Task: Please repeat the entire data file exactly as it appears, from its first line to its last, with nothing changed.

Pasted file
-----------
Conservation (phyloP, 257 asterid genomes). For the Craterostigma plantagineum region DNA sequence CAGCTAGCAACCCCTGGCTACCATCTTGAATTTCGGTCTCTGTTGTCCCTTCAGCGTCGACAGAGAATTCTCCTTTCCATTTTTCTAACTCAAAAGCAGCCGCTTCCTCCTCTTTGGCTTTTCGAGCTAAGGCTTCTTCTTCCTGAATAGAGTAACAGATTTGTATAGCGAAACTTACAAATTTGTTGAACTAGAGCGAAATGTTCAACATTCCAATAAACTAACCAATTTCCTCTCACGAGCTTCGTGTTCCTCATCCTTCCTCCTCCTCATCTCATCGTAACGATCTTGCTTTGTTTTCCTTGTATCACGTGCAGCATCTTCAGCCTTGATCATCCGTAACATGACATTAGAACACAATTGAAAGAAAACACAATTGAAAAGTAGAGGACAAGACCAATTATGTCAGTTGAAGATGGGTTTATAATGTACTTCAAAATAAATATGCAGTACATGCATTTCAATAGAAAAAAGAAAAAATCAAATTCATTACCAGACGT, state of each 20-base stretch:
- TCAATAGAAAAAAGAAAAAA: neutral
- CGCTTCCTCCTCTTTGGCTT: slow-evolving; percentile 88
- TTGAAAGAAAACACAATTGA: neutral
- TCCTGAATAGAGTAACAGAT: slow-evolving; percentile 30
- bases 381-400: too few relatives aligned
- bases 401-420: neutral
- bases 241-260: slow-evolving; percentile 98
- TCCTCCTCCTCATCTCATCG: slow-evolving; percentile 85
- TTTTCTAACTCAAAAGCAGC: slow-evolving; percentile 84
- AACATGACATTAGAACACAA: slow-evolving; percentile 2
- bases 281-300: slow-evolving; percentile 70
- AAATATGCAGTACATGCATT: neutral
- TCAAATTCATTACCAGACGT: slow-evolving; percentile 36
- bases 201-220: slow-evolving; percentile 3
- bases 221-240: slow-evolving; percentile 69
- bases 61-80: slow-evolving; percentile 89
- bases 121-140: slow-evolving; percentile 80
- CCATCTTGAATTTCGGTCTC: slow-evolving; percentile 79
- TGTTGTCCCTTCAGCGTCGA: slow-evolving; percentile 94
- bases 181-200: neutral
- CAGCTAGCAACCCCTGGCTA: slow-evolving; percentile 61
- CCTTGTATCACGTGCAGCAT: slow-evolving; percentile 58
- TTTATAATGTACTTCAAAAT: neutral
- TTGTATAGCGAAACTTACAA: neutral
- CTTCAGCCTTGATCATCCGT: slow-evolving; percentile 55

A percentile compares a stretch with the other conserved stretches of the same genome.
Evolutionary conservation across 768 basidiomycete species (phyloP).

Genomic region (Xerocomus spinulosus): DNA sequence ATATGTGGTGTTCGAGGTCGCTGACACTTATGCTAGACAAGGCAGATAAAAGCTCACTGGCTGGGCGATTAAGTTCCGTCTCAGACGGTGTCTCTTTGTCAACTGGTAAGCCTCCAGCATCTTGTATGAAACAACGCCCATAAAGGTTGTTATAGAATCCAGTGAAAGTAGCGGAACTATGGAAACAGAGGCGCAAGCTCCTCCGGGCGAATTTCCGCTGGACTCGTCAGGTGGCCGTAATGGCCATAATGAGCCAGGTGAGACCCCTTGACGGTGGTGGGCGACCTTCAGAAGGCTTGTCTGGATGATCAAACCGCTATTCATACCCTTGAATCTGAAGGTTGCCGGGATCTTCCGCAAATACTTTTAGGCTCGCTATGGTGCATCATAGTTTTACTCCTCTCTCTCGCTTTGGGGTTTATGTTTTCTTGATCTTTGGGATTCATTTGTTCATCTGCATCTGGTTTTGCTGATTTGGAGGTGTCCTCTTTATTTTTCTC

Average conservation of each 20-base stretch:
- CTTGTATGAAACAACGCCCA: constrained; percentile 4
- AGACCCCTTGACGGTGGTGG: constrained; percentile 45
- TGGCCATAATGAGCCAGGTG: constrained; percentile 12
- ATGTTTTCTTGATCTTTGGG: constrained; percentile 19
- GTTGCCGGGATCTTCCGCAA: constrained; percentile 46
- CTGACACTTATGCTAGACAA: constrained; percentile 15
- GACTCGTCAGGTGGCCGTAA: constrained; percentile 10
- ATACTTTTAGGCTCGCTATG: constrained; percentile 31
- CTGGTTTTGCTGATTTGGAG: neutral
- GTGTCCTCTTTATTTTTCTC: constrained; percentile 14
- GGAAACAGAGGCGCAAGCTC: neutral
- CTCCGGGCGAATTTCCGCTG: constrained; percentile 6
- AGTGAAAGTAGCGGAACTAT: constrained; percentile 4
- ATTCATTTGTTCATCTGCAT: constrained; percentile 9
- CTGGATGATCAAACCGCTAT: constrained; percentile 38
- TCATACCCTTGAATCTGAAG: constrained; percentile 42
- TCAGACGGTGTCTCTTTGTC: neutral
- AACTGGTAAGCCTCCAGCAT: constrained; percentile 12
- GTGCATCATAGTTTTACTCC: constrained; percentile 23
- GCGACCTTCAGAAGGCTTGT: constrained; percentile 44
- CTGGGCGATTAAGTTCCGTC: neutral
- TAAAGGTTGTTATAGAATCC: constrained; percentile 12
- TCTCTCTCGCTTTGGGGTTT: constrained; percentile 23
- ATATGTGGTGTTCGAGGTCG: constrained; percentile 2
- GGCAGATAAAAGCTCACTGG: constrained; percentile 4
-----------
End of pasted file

Conservation (phyloP, 257 asterid genomes). For the Craterostigma plantagineum region DNA sequence CAGCTAGCAACCCCTGGCTACCATCTTGAATTTCGGTCTCTGTTGTCCCTTCAGCGTCGACAGAGAATTCTCCTTTCCATTTTTCTAACTCAAAAGCAGCCGCTTCCTCCTCTTTGGCTTTTCGAGCTAAGGCTTCTTCTTCCTGAATAGAGTAACAGATTTGTATAGCGAAACTTACAAATTTGTTGAACTAGAGCGAAATGTTCAACATTCCAATAAACTAACCAATTTCCTCTCACGAGCTTCGTGTTCCTCATCCTTCCTCCTCCTCATCTCATCGTAACGATCTTGCTTTGTTTTCCTTGTATCACGTGCAGCATCTTCAGCCTTGATCATCCGTAACATGACATTAGAACACAATTGAAAGAAAACACAATTGAAAAGTAGAGGACAAGACCAATTATGTCAGTTGAAGATGGGTTTATAATGTACTTCAAAATAAATATGCAGTACATGCATTTCAATAGAAAAAAGAAAAAATCAAATTCATTACCAGACGT, state of each 20-base stretch:
- TCAATAGAAAAAAGAAAAAA: neutral
- CGCTTCCTCCTCTTTGGCTT: slow-evolving; percentile 88
- TTGAAAGAAAACACAATTGA: neutral
- TCCTGAATAGAGTAACAGAT: slow-evolving; percentile 30
- bases 381-400: too few relatives aligned
- bases 401-420: neutral
- bases 241-260: slow-evolving; percentile 98
- TCCTCCTCCTCATCTCATCG: slow-evolving; percentile 85
- TTTTCTAACTCAAAAGCAGC: slow-evolving; percentile 84
- AACATGACATTAGAACACAA: slow-evolving; percentile 2
- bases 281-300: slow-evolving; percentile 70
- AAATATGCAGTACATGCATT: neutral
- TCAAATTCATTACCAGACGT: slow-evolving; percentile 36
- bases 201-220: slow-evolving; percentile 3
- bases 221-240: slow-evolving; percentile 69
- bases 61-80: slow-evolving; percentile 89
- bases 121-140: slow-evolving; percentile 80
- CCATCTTGAATTTCGGTCTC: slow-evolving; percentile 79
- TGTTGTCCCTTCAGCGTCGA: slow-evolving; percentile 94
- bases 181-200: neutral
- CAGCTAGCAACCCCTGGCTA: slow-evolving; percentile 61
- CCTTGTATCACGTGCAGCAT: slow-evolving; percentile 58
- TTTATAATGTACTTCAAAAT: neutral
- TTGTATAGCGAAACTTACAA: neutral
- CTTCAGCCTTGATCATCCGT: slow-evolving; percentile 55

A percentile compares a stretch with the other conserved stretches of the same genome.
Evolutionary conservation across 768 basidiomycete species (phyloP).

Genomic region (Xerocomus spinulosus): DNA sequence ATATGTGGTGTTCGAGGTCGCTGACACTTATGCTAGACAAGGCAGATAAAAGCTCACTGGCTGGGCGATTAAGTTCCGTCTCAGACGGTGTCTCTTTGTCAACTGGTAAGCCTCCAGCATCTTGTATGAAACAACGCCCATAAAGGTTGTTATAGAATCCAGTGAAAGTAGCGGAACTATGGAAACAGAGGCGCAAGCTCCTCCGGGCGAATTTCCGCTGGACTCGTCAGGTGGCCGTAATGGCCATAATGAGCCAGGTGAGACCCCTTGACGGTGGTGGGCGACCTTCAGAAGGCTTGTCTGGATGATCAAACCGCTATTCATACCCTTGAATCTGAAGGTTGCCGGGATCTTCCGCAAATACTTTTAGGCTCGCTATGGTGCATCATAGTTTTACTCCTCTCTCTCGCTTTGGGGTTTATGTTTTCTTGATCTTTGGGATTCATTTGTTCATCTGCATCTGGTTTTGCTGATTTGGAGGTGTCCTCTTTATTTTTCTC

Average conservation of each 20-base stretch:
- CTTGTATGAAACAACGCCCA: constrained; percentile 4
- AGACCCCTTGACGGTGGTGG: constrained; percentile 45
- TGGCCATAATGAGCCAGGTG: constrained; percentile 12
- ATGTTTTCTTGATCTTTGGG: constrained; percentile 19
- GTTGCCGGGATCTTCCGCAA: constrained; percentile 46
- CTGACACTTATGCTAGACAA: constrained; percentile 15
- GACTCGTCAGGTGGCCGTAA: constrained; percentile 10
- ATACTTTTAGGCTCGCTATG: constrained; percentile 31
- CTGGTTTTGCTGATTTGGAG: neutral
- GTGTCCTCTTTATTTTTCTC: constrained; percentile 14
- GGAAACAGAGGCGCAAGCTC: neutral
- CTCCGGGCGAATTTCCGCTG: constrained; percentile 6
- AGTGAAAGTAGCGGAACTAT: constrained; percentile 4
- ATTCATTTGTTCATCTGCAT: constrained; percentile 9
- CTGGATGATCAAACCGCTAT: constrained; percentile 38
- TCATACCCTTGAATCTGAAG: constrained; percentile 42
- TCAGACGGTGTCTCTTTGTC: neutral
- AACTGGTAAGCCTCCAGCAT: constrained; percentile 12
- GTGCATCATAGTTTTACTCC: constrained; percentile 23
- GCGACCTTCAGAAGGCTTGT: constrained; percentile 44
- CTGGGCGATTAAGTTCCGTC: neutral
- TAAAGGTTGTTATAGAATCC: constrained; percentile 12
- TCTCTCTCGCTTTGGGGTTT: constrained; percentile 23
- ATATGTGGTGTTCGAGGTCG: constrained; percentile 2
- GGCAGATAAAAGCTCACTGG: constrained; percentile 4